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(July 12, 2001, Gazette)

Two chairs for Memorial

Memorial is home to two new Canada Research Chairs, federal Industry Minister Brian Tobin announced recently. A chair in viral hepatitis/immunology was awarded to Dr. Thomas Michalak, Faculty of Medicine, and a chair in North Atlantic archaeology was awarded to Dr. Priscilla Renouf, Archaeology Unit, Department of Anthropology. Both chairs include $200,000 per year for salary and research support.

Memorial is currently searching for nine more Canada Research Chairs positions. It is expected that over the five-year life span of the CRC program, Memorial will be eligible for about 20 positions in the strategic areas of oceans and coastal studies, industrial development and environmental sustainability, health and North Atlantic/Newfoundland and Labrador studies.

“The Canada Research Chairs program will help Memorial strengthen its research programs and help us solve problems of major importance to the citizens of our province and country. I have no doubt that the investment by the Government of Canada in the Canada Research Chairs program at Memorial University will be repaid many times,” said Dr. Axel Meisen, president of Memorial.

“The Canada Research Chairs program will help us recruit and retain outstanding academic leaders during a period of tremendous international competition for faculty,” said Dr. Christopher Loomis, Memorial’s vice-president, research and international relations. “The two new chairs just announced are top-level researchers and leading scholars in their academic fields.”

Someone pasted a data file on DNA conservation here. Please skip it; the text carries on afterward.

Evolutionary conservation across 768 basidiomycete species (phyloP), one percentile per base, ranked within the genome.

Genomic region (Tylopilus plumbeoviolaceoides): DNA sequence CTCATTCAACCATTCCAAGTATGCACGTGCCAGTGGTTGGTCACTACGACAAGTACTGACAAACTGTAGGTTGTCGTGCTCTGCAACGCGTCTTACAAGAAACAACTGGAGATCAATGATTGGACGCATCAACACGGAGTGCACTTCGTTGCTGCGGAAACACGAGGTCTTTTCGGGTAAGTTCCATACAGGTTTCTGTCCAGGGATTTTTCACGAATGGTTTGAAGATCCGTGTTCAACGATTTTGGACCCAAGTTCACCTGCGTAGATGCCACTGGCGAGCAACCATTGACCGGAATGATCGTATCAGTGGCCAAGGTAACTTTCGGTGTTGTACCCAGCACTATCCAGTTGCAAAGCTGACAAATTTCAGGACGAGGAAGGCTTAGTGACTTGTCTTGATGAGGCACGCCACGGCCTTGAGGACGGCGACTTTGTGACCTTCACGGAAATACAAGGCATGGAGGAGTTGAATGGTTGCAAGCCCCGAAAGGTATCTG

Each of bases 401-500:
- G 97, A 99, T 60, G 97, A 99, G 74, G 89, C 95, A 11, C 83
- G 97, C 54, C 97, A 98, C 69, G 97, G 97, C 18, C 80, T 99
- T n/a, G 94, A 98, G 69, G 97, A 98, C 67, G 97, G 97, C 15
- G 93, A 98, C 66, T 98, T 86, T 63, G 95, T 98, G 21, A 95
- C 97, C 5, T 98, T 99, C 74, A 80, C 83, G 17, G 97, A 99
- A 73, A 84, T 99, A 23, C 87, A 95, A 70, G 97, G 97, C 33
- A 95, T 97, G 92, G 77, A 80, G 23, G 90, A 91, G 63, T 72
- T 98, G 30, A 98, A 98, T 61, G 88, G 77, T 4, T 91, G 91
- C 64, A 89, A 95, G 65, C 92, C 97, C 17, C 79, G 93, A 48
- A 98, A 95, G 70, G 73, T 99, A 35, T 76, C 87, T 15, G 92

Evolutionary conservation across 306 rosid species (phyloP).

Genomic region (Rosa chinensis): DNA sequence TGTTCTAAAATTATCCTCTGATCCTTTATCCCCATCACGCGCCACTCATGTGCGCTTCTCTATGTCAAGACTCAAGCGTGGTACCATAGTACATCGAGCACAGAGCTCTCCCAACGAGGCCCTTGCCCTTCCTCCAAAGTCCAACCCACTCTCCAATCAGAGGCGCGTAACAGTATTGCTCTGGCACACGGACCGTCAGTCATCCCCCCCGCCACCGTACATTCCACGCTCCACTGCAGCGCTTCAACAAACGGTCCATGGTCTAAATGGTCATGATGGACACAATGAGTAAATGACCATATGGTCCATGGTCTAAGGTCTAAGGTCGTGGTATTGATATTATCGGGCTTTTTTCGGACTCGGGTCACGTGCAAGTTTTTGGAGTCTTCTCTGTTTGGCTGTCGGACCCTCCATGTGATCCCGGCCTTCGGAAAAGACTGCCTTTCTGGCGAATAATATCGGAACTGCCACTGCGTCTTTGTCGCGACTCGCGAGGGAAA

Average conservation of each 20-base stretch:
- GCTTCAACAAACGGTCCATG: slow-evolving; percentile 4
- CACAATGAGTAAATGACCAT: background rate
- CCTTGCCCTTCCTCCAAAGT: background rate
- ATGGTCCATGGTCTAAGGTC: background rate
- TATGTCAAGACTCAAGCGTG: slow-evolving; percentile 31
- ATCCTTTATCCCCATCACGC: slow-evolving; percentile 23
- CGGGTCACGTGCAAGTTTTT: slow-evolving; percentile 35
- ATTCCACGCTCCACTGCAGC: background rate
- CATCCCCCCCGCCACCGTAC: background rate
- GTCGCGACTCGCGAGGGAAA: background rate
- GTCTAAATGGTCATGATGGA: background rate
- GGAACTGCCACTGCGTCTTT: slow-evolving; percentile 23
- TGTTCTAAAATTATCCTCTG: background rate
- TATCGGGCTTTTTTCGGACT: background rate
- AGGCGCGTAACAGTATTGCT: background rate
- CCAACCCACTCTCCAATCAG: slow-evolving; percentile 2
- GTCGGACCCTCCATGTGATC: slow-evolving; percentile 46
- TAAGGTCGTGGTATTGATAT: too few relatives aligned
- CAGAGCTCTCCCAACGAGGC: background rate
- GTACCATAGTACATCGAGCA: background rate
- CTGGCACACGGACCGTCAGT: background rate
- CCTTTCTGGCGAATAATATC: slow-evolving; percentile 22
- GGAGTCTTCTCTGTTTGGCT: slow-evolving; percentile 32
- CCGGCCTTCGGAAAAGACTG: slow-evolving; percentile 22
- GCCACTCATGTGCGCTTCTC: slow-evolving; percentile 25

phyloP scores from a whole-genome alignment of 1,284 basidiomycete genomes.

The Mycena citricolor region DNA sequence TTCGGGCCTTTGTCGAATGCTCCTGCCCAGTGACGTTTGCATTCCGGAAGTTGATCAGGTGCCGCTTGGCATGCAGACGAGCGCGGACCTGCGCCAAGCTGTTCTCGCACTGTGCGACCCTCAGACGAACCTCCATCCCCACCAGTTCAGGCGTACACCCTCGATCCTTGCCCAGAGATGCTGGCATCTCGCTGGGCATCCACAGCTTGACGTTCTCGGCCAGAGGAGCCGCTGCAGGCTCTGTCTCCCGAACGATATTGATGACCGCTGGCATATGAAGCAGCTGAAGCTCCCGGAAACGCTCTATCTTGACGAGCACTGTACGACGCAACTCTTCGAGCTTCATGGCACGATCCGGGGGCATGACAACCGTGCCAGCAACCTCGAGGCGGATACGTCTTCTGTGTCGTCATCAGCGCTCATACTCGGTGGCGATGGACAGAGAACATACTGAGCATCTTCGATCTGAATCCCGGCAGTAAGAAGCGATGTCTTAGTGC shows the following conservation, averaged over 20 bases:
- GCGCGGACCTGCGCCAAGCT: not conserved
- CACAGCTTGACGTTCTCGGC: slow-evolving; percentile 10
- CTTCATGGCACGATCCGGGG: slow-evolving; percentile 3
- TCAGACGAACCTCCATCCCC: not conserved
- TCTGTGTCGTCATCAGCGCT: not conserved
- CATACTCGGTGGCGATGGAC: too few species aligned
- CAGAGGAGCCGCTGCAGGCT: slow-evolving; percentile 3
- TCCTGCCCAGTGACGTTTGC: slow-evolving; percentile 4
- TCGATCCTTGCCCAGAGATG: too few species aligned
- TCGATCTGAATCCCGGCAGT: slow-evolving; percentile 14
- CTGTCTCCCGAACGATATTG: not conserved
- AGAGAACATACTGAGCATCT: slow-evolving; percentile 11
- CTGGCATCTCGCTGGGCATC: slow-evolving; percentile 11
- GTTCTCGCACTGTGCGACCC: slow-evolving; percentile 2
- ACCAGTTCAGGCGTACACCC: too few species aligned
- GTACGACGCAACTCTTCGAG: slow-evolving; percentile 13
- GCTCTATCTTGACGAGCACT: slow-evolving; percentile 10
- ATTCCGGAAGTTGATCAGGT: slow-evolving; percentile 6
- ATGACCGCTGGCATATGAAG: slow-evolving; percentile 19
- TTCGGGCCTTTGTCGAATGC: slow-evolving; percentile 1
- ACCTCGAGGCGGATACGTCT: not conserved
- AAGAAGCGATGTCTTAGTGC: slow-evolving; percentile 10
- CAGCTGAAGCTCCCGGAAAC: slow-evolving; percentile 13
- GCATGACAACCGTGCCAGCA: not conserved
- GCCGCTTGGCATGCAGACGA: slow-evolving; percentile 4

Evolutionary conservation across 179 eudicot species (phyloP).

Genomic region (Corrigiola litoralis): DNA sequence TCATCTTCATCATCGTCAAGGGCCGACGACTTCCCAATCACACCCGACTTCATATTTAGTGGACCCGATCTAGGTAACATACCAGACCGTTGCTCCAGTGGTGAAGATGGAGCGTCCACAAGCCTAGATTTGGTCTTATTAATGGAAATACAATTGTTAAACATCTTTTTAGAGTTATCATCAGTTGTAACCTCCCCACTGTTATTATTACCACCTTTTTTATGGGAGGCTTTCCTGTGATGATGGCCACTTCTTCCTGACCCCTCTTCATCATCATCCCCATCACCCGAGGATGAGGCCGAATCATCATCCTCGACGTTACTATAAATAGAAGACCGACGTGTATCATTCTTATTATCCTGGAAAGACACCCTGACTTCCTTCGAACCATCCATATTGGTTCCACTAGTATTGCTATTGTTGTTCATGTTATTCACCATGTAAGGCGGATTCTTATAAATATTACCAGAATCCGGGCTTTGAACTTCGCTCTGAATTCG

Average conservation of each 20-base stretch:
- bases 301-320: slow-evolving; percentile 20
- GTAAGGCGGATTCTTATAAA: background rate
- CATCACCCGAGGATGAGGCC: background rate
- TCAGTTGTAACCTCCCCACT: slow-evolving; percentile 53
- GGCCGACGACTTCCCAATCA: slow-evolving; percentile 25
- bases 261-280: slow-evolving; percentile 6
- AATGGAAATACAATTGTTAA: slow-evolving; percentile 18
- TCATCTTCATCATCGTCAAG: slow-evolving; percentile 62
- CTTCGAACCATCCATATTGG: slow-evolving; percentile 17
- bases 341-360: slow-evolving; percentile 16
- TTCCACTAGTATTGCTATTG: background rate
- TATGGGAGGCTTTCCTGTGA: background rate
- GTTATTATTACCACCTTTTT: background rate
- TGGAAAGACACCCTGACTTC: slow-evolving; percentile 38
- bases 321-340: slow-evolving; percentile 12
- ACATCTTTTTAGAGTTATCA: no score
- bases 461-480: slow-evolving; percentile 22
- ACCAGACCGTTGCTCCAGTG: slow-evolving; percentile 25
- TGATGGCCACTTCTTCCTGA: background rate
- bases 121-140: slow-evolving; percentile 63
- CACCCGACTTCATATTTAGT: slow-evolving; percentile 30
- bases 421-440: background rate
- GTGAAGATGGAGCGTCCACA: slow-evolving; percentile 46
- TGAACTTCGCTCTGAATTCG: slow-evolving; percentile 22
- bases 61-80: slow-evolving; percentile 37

The North Atlantic archaeology chair will enhance and build upon existing links between the Archaeology Unit and other universities, agencies and research groups. This chair involves site survey and excavation of campsites and settlements of ancient hunting and fishing peoples and reconstruction of past settlement patterns and the past environment.

“This research is important for understanding Newfoundland’s 9,000-year history of human occupation, and placing that culturally diverse prehistory in the context of a changing environment,”
Dr. Renouf explained. “More broadly, this research is important nationally because it reconstructs part of the past of Canada’s indigenous peoples and tries to understand their strategies for living and flourishing in a northern environment.”

Dr. Renouf has been an active field archaeologist for many years, working on sites in Port au Choix, on the Great Northern Peninsula. The new Parks Canada museum at that national historic site is based largely on her work. Her research was also an integral part of the Newfoundland Museum’s Full Circle: First Contact travelling exhibition, which tells the dynamic story of the first European and native interchange on the coasts of Newfoundland and Labrador.

The viral hepatitis/immunology chair involves the immunological, molecular and pathological aspects of both hepatitis B and hepatitis C.

“My research will centre on understanding how the virus induces liver disease, how it evades the immune system, and how it establishes persistent infection,” said Dr. Thomas Michalak. “Such knowledge will be used in the development of better therapeutic strategies against hepatitis B and hepatitis C.”